Dr. Lorenz Weimann
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Meanwhile, however, the German economy has already turned in growth again for two successive quarters, the second and third. Overall economic output will be much higher at the turn of the year 2009/2010 than on average for 2009. This alone has improved the starting position for 2010. So far, the anxiously anticipated jobs crisis predicted in many quarters has not materialized; indeed the German labor market has proved surprisingly resilient, with the number of people in work falling only moderately. This has kept a lid on the losses in purchasing power stemming from the economic crisis. Bolstered by almost complete price stability, real consumer demand has broadly held its level. In the wake of these developments most economic forecasts for 2010 have been upped significantly in recent months.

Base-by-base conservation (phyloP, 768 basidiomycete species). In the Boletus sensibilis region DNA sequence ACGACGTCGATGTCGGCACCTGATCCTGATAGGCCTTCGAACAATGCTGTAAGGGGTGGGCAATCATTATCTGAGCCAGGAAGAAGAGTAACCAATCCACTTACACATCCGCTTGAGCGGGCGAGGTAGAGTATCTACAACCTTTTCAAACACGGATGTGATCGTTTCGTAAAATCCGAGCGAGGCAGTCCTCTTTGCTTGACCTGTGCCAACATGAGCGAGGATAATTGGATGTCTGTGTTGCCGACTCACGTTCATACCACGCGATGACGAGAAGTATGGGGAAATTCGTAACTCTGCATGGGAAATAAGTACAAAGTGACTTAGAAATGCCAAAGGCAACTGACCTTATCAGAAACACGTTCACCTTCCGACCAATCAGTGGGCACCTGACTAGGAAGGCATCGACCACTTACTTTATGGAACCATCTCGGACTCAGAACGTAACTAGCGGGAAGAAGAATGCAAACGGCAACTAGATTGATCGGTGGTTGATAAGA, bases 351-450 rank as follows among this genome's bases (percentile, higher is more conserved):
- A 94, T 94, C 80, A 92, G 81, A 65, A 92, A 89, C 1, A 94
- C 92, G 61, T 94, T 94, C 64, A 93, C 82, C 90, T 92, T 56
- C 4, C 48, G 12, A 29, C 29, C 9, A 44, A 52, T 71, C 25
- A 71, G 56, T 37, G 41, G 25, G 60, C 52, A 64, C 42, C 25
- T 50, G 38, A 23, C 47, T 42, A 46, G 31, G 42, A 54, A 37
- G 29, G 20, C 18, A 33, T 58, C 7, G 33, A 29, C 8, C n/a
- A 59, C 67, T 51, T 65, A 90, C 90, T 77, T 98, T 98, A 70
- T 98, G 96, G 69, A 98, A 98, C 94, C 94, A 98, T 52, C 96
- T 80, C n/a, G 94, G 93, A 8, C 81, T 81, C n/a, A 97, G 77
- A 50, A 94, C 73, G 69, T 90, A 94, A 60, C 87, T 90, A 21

We estimate that the German economy will expand in 2010 by 2.8%, meaning that by the end of 2010 it would already have made good two-thirds of the production losses caused by the economic crisis. Although very positive, this still clearly shows that it is taking longer to recover from the financial market upheaval than from earlier recessions.
In the first half of 2010 powerful fiscal stimuli from hefty cuts in taxes and contributions at the beginning of the year and realization of investment in the infrastructure will lead to economic growth of 3% (at an annual rate). But in the second half-year the economy will already start to lose steam, growing by 2% (annualized), partly as the public spending contained in the economic stimulus packages gradually peters out.